Gender Composition of Industry Remains Largely Unchanged
NVCA and Dow Jones VentureSource Release 2011 Venture Census Data
The National Venture Capital Association (NVCA) and Dow Jones VentureSource today released the results of the 2011 Venture Census survey which examines the demographic composition of the U.S. venture capital industry. Among the findings are signs of increasing ethnic diversity, especially among newer professionals, an investor base comprised mostly of men, and a loyal and stable workforce as almost half the respondents expect to be in the same role at the same firm in five years.
Conducted for the first time in 2008, this year’s Venture Census comprised responses from nearly 600 professionals in both investment roles and administrative functions such as chief financial officers and marketing and communications professionals.
While 79 percent of the survey respondents were male and 21 percent were female, women were less likely to hold investment roles. Of those who identified themselves as investors, 89 percent were male and 11 percent were female. In 2008, when measured slightly differently, 86 percent of investors were male and 14 percent were female.
The life sciences and clean technology industries had the highest percentage of women investors at 18 percent and 15 percent respectively. Information technology (IT) followed with women representing 12 percent of business-to-business IT investors and 11 percent of consumer IT investors. The lowest percentage of women investors was in the non-high tech products and services sector at eight percent.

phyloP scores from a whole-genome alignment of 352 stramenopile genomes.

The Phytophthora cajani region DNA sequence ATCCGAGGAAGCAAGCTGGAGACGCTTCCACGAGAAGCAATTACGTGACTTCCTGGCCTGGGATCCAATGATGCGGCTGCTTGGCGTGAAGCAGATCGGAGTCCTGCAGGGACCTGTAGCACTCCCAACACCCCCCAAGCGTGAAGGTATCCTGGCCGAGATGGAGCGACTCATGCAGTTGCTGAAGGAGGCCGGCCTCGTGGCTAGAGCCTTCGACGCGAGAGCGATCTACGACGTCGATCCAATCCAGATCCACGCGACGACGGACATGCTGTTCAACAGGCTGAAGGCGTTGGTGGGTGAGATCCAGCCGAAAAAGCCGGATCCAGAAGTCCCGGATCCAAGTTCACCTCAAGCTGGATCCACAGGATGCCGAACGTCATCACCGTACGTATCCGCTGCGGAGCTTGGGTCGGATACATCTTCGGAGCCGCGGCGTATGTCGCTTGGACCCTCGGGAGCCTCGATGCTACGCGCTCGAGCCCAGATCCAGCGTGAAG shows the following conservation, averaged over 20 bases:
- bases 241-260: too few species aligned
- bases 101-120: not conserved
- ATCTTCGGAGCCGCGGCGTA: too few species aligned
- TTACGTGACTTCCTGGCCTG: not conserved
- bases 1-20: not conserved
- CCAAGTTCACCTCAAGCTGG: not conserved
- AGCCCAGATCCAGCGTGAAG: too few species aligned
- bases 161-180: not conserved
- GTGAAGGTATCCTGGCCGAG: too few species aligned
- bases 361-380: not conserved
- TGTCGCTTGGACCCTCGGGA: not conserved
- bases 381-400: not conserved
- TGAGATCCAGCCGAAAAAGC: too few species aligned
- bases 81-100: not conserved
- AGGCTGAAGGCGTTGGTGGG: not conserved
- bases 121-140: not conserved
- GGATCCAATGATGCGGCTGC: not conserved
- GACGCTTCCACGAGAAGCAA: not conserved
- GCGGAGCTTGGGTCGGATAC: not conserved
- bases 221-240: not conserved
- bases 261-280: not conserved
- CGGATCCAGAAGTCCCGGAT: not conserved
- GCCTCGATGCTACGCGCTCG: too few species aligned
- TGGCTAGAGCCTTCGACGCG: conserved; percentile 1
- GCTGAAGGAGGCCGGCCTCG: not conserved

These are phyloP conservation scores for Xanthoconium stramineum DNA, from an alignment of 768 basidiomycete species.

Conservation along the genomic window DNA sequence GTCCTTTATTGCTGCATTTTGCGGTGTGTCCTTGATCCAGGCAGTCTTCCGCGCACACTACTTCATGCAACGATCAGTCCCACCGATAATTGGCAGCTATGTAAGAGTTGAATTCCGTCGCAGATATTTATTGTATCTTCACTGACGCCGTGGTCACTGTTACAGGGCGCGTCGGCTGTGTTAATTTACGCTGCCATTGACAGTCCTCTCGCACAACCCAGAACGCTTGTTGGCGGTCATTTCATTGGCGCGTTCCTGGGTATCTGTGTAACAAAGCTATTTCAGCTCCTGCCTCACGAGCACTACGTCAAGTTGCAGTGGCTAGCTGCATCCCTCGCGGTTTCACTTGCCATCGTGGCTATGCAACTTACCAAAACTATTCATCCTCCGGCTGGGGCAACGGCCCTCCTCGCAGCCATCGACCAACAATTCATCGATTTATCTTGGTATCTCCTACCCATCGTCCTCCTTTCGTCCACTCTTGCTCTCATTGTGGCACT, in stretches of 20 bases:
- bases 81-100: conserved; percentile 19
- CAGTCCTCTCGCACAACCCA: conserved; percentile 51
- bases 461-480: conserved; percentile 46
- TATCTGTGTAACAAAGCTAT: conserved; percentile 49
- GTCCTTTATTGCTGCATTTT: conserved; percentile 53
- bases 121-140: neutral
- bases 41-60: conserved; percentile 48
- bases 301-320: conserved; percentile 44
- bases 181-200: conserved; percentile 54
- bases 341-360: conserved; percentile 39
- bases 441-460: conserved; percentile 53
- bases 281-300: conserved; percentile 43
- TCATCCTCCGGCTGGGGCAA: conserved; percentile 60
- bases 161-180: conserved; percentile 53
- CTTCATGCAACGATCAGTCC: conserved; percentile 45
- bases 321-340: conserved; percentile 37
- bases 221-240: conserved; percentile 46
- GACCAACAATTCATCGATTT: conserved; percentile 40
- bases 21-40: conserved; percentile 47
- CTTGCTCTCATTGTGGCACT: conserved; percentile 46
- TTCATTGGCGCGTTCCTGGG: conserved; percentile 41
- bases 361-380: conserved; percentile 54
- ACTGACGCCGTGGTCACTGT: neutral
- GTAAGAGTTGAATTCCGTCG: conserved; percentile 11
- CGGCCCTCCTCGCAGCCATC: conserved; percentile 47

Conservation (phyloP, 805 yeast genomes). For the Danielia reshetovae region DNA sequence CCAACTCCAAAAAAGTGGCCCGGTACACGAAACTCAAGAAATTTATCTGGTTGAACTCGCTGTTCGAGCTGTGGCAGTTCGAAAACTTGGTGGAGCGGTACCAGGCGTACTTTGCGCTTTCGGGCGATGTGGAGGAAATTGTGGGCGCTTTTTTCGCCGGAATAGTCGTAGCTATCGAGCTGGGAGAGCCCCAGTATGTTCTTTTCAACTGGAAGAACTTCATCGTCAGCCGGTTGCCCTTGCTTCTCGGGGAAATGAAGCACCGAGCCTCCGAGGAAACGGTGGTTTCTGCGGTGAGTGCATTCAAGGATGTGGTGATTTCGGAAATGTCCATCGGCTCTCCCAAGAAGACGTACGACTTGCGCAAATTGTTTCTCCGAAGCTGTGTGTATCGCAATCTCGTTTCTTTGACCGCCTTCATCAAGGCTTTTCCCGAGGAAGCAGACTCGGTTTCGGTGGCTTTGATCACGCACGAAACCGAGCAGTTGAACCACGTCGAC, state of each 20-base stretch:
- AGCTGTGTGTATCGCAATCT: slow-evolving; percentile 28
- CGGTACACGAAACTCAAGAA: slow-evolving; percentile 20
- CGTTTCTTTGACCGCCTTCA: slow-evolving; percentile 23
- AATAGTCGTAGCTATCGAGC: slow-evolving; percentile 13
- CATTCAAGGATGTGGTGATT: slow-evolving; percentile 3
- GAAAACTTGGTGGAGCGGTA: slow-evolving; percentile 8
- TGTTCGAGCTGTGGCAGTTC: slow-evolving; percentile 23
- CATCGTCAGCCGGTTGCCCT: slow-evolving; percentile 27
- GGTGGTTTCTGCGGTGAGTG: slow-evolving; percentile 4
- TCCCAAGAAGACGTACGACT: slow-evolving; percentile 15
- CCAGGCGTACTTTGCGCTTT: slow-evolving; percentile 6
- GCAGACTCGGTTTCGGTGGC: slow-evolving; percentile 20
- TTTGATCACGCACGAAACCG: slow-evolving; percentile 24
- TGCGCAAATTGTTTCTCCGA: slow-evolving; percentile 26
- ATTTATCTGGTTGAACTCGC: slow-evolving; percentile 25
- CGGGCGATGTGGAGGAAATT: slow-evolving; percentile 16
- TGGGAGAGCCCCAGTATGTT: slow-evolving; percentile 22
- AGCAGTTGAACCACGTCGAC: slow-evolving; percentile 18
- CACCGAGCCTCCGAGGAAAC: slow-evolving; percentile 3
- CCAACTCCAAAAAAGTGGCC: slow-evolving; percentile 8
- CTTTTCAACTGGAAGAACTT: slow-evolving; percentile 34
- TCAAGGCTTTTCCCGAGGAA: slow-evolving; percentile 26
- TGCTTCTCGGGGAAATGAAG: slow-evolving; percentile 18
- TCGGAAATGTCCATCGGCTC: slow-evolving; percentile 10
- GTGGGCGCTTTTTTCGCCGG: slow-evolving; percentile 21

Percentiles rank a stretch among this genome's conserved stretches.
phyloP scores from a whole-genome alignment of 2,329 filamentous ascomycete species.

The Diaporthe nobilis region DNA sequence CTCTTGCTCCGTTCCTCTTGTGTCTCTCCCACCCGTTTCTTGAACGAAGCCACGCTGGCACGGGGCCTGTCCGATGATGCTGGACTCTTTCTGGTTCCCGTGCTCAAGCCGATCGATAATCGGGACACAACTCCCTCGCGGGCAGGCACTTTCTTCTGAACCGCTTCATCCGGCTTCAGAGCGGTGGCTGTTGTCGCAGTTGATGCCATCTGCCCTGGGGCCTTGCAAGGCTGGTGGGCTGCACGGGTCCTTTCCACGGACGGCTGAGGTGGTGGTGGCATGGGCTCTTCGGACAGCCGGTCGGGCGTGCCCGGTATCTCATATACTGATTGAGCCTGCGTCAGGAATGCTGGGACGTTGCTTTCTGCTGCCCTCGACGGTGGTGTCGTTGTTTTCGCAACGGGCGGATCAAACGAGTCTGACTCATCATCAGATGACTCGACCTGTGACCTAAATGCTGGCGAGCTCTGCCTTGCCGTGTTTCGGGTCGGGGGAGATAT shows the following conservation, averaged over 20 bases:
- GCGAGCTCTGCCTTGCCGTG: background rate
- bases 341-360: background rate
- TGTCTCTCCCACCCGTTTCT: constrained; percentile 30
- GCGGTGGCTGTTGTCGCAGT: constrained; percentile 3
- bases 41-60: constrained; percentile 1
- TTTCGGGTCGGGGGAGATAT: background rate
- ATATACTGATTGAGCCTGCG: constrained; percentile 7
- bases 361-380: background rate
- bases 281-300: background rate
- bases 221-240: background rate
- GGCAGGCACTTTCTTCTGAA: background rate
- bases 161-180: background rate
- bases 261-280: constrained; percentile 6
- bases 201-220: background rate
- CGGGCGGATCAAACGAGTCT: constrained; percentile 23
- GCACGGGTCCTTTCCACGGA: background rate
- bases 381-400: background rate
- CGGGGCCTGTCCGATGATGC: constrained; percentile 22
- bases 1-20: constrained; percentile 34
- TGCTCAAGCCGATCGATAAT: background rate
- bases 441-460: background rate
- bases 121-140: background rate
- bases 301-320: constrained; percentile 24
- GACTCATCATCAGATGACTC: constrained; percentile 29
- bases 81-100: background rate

Of those respondents who were administrative professionals, 62 percent were women and 38 percent were men. The CFO position was split nearly evenly, comprised of 53 percent women and 47 percent men. The percentage of women in the industry was inversely proportional to the age ranges. Of respondents under 30 years old, 28 percent were women. Of those in their 30s, 27 percent were women; 40s and 50s, 22 percent; and over 60 years old, 13 percent.
Ethnicity and Nationality
The 2011 survey suggests that the venture industry is becoming more diverse, particularly among the newer professionals. Of the total 2011 respondents, 87 percent were Caucasian, nine percent were Asian, two percent were African American or Latino, and two percent were of mixed race. This compares to 2008 when 88 percent of all venture professionals were Caucasian, eight percent were Asian, and two percent were Hispanic and one percent were African-American.
Venture professionals who have been in the industry fewer than five years showed greater diversity: 77 percent were Caucasian, 17 percent were Asian, three percent were African American or Latino and three percent were of mixed race. In 2008, 82 percent of those with fewer than five years in the industry were Caucasian. With regards to nationality, 95 percent of the 2011 respondents were American; two percent were from Europe, one percent from Canada and one percent from Asia. In 2011, 11 percent of the respondents immigrated to the United States, a drop from 13 percent in 2008.